Eric B. Anthony

Brother / Artist / Believer

GROWING UP:  I am from Baltimore, Maryland. I grew up in the public school system in Baltimore. I graduated from the Carver Center for Arts and Technology with a focus on acting, singing and dancing.

CURRENT GIG:  Take one guess, I am acting…and singing and dancing! I moved to LA after spending some time in New York and years on Broadway. I am here making more of a transition to on-camera acting.

EXPERIENCES WITH RACE:  The biggest situation that affected me, was while I was doing the Lion King in Toronto, Canada. After the show an older Caucasian couple was waiting for the elevator. It was myself with maybe 3 other people from the show with me. We were all waiting for the elevator together. The elevator came, and the wife of the couple grabbed her husband and said “no honey, don’t get on this elevator.  We’ll wait for the next one.” It was so weird cause I grew up in Baltimore, in the city and from a mostly African American cultural around me, so growing up I didn’t experience racism, like really….I don’t have memories like that.  But when this couple reacted like she was so afraid to get on the elevator, it was the most shocking thing. It boggled my mind because she just got done watching us on stage, paid $100 to see us perform for her and then dared to not even know who we were but to put that fear of what ever that was on us.  The doors closed and I just remember that feeling of whatever that was crushing down on me. Woah, how did I become that guy that makes white people afraid to be around me or scared to get on an elevator?  I mean, what are we going to do to you?  We just got off the stage, singing and dancing…I don’t think we’re going to pull out any guns or knives.  You know, I mean it was a completely unfathomable reality.  It was so weird.

And I will share this about moving to LA. I grew up in Baltimore, lived in New York and now LA. Growing up I never had any police brutality towards me at all.  Now living in LA, the first year I lived here I have had more “walking while black” experiences from the police than I would’ve ever imagined in my life. Walking down the street one day, I was going to a call-back audition. I got pulled over by the police while I was walking down the street. They drove past me 4 times and then they “woooopppp woooopppp” with the sirens and after I kept walking. They called out to me “Did you not here us siren at you?” And I said “I’m sorry, I was supposed to know that was for me?” and he said “Who else would it have been for?”.  So that’s the mindset they have in the city of LA. It was the most unrealistic thing to me.  Then they got out of the car and asked me if I had any weapons in my briefcase. It had my headshot and resume. And I was like, “NO!”   I told them I was on my way to an audition and the cop told me to get up against the wall, then turned me around.  He held my hands as he rummaged through my bags.  I asked why he was doing it and he said because they had gotten a call that someone broke into a house and I fit the description.  So I asked what the description was and he said an African American guy in a sweater. And I said, “Ok that’s an interesting fact because I am not wearing a sweater and theres a lot of African American men walking down the street AND I’m walking down the street with a suitcase.” I mean, I am not a criminal and I have no idea how they think, but if I was one I would think that I would be running from the scene and not being seen by the police walking down the street. It was unrealistic and I have to wonder if people don’t realize that they are being racist towards you because it’s just how they are. The policeman said he was just doing his job. After all was said and done,  I asked him what I was supposed to do with this. I am going into my day knowing that I was an innocent man walking down the street and he made me feel like a criminal.  So those two experiences shaped me and shook me to the core realizing how people view me.  I never knew people saw me as a threat or as a criminal.  It awakened my reality to what people think. It’s unfortunate, when my perspective of myself is changed because of someone else’s reality.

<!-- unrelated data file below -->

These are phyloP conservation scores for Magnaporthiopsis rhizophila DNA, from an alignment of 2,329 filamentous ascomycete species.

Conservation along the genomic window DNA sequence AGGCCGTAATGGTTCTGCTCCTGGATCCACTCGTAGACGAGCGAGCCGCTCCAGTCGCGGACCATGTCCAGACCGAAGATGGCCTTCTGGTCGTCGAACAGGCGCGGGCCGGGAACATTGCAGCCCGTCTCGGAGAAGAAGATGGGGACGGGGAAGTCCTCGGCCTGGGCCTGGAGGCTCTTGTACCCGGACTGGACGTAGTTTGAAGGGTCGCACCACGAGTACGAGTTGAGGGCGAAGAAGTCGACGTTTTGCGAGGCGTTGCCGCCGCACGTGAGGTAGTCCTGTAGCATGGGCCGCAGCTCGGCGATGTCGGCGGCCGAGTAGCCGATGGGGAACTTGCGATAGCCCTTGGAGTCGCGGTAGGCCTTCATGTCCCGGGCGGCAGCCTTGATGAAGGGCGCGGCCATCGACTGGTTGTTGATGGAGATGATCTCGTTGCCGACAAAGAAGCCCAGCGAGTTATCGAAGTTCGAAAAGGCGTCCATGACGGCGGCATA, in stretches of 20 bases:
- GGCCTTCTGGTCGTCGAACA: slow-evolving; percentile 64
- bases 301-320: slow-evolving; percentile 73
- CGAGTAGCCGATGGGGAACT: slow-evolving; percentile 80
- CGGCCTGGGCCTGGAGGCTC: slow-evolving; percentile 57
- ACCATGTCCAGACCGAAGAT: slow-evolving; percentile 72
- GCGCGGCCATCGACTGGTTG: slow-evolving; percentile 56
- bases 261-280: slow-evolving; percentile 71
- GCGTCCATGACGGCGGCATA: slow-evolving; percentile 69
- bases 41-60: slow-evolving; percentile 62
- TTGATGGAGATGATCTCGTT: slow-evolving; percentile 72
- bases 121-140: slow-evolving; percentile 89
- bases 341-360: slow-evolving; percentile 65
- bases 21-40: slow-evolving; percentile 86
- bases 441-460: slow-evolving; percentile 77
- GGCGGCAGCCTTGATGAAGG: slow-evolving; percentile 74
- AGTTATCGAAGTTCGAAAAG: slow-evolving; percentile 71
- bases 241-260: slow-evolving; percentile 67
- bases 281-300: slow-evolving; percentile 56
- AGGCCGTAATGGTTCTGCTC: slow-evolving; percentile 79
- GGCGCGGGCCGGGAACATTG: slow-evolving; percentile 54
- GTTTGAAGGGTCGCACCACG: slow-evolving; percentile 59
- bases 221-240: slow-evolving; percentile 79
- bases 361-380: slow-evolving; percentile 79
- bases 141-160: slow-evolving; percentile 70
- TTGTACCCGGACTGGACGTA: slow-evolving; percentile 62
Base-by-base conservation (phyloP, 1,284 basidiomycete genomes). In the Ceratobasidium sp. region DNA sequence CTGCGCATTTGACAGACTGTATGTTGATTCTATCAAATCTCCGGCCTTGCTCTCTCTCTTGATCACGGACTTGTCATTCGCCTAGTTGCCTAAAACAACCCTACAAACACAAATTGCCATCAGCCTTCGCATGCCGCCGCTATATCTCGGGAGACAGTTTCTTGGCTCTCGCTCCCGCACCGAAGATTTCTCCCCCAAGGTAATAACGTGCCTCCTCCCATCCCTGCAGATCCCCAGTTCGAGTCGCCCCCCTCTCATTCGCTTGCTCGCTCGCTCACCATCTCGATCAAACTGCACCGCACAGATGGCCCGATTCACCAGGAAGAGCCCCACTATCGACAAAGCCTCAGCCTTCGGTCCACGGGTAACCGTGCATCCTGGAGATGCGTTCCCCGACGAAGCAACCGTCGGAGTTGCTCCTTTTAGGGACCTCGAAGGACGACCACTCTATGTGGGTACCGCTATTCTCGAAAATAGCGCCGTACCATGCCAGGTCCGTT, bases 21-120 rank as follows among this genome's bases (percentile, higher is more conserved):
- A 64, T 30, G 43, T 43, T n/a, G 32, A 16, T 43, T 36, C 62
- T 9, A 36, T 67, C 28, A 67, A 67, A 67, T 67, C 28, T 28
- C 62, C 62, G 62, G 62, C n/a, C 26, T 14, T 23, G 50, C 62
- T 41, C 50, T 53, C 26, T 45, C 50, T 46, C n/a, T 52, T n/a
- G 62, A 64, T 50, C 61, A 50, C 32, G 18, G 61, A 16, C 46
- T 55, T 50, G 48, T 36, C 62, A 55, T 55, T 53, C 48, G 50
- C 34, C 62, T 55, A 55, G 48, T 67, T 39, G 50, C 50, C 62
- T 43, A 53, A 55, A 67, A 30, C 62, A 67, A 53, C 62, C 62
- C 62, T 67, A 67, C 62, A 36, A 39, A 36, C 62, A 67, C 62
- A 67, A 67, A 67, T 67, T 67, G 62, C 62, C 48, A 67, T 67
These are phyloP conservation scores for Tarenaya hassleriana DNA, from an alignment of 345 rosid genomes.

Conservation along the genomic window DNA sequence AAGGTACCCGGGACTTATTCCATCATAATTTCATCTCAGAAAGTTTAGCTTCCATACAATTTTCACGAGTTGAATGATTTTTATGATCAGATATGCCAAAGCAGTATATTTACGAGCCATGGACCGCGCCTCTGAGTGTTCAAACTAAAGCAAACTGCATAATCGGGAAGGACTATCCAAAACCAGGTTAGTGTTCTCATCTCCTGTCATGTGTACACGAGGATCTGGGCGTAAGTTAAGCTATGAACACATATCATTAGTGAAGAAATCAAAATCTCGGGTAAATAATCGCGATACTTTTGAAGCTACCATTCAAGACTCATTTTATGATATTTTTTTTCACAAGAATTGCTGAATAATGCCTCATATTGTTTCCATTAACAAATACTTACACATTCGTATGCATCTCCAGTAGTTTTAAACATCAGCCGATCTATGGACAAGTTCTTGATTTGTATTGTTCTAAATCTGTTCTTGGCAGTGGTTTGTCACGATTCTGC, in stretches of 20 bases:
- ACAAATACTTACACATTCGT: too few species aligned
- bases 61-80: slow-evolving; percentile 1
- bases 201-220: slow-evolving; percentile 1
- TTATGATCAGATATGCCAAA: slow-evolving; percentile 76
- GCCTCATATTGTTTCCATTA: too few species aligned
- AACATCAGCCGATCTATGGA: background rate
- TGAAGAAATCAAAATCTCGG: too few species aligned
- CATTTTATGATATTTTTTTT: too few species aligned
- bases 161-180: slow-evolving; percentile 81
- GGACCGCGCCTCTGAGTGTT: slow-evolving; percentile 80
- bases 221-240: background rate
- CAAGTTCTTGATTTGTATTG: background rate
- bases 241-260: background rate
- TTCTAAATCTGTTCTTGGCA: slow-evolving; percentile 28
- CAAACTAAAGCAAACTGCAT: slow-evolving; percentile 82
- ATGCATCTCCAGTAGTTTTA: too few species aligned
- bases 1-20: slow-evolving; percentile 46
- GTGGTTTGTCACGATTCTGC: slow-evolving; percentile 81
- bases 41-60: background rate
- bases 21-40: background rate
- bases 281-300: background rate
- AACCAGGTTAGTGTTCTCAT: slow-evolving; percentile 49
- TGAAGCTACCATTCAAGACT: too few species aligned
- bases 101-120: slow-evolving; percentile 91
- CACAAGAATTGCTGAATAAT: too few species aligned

FINAL THOUGHTS:  I come from a great family that taught me to respect myself and to respect other people, to love other people as I love myself.  I strive to encourage people to be the best they can be as I walk in the world to do the best that I can.  I want people to know that it is my life’s goal to inspire other people to reach for their dreams, that you really can have and do anything you want if you put God first and work  hard and believe that it can be achievable.  I want people to know that I’m just like them.  I think it’s funny that the campaign is called I am just like you, because when I walk down the street I think that. I don’t think I’m special because of the things that I’ve been afforded in life and that because we are different it doesn’t mean there isn’t a lot of similarities.

People would not expect that I didn’t grow up with a dad and didn’t learn how to be a man from a man. I feel like I walk in the world as a very proud man, but I think others expect someone who didn’t have that example in their life.  Especially to be the type of man I am to other kids. I love being a mentor and giving back in way that I didn’t have.

Photographed by Renee McMahon